Gastrointestinal Parasites in Birds


PetMD Editorial

Published Jul. 24, 2008

Avian Trichomoniasis

Gastrointestinal parasites can cause many problems in a bird's stomach and intestines, but also affects the normal functions of other organs. One such gastrointestinal parasitic infection is trichomoniasis.

Trichomoniasis, also called canker or frounce, is an infection caused by Trichomonas gallinae, a protozoa (or single-celled microbes). It generally affects wild birds, and is occasionally seen in pet birds, mainly budgerigars.

Symptoms and Types

The usual signs of trichomoniasis include pale yellow or whitish-yellow lesions (like cheese or curd) in the lining of the mouth, throat, crop, and esophagus. Other symptoms commonly displayed are increased saliva production and throwing up undigested food (regurgitation).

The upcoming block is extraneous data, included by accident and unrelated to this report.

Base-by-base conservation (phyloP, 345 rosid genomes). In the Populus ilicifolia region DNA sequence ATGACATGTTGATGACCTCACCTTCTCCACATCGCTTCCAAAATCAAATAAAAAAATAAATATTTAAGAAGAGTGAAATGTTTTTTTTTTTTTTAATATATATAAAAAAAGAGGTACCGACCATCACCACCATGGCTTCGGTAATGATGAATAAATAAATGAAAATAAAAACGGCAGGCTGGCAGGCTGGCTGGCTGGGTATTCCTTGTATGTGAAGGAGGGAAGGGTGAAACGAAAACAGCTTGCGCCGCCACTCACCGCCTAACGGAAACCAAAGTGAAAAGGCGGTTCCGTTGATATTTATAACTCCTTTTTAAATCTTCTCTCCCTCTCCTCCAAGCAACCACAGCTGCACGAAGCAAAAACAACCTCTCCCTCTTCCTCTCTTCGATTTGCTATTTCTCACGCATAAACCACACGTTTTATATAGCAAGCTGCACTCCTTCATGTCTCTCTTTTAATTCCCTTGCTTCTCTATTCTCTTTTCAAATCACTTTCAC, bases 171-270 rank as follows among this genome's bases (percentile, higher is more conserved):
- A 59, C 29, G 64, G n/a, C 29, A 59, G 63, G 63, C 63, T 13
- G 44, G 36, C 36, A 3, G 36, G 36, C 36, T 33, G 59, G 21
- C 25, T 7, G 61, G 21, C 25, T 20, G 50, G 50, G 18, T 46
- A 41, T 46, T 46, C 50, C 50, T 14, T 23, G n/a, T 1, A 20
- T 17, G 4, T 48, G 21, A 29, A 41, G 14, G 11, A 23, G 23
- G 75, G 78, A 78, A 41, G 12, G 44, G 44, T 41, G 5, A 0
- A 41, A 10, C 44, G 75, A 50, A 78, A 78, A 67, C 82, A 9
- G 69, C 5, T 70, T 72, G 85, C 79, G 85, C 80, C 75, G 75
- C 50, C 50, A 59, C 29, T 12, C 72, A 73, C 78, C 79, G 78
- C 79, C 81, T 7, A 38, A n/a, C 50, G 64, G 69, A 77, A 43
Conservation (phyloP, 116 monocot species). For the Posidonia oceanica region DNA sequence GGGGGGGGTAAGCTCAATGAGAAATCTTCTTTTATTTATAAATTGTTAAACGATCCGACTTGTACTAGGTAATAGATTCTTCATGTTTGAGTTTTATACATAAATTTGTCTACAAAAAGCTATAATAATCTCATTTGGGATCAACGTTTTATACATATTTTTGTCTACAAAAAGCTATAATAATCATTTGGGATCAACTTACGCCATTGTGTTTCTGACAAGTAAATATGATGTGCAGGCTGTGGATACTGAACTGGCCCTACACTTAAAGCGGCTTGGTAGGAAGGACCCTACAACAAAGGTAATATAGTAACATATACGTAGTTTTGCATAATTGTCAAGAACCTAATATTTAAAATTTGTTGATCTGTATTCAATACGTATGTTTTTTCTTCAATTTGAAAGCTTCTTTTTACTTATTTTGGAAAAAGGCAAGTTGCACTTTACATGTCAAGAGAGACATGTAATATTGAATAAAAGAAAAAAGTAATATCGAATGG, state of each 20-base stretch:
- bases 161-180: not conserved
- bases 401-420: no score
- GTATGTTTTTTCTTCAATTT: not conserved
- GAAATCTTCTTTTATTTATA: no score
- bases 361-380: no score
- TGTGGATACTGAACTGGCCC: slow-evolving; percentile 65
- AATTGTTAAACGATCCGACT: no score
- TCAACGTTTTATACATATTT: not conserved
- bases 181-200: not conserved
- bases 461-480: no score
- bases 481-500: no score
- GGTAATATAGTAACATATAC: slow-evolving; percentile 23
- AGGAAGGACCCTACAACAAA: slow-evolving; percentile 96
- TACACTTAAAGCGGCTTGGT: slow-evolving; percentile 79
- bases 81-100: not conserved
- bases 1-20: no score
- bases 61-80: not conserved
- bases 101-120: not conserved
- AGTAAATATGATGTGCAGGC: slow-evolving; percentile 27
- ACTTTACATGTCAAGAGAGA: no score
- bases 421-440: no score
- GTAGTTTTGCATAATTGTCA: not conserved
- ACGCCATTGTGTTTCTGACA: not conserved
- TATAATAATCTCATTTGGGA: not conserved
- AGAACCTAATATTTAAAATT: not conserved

In birds, trichomoniasis is usually spread through direct contact with infected animals -- often by an infected bird feeding its young. The parasite is also acquired when birds consume contaminated food or water.


The veterinarian will perform a blood test to identify the specific parasite, and then prescribe anti-parasitic medicine. This is administered orally, either through food or water.


Trichomoniasis is often prevented by storing the bird food carefully and hygienically. Also, take your bird into the veterinarian regularly for parasite testing and health checkups.

If a parent bird is infected with trichomoniasis, it should be quarantined and the young birds should be hand fed. This will prevent the young birds from also getting infected.

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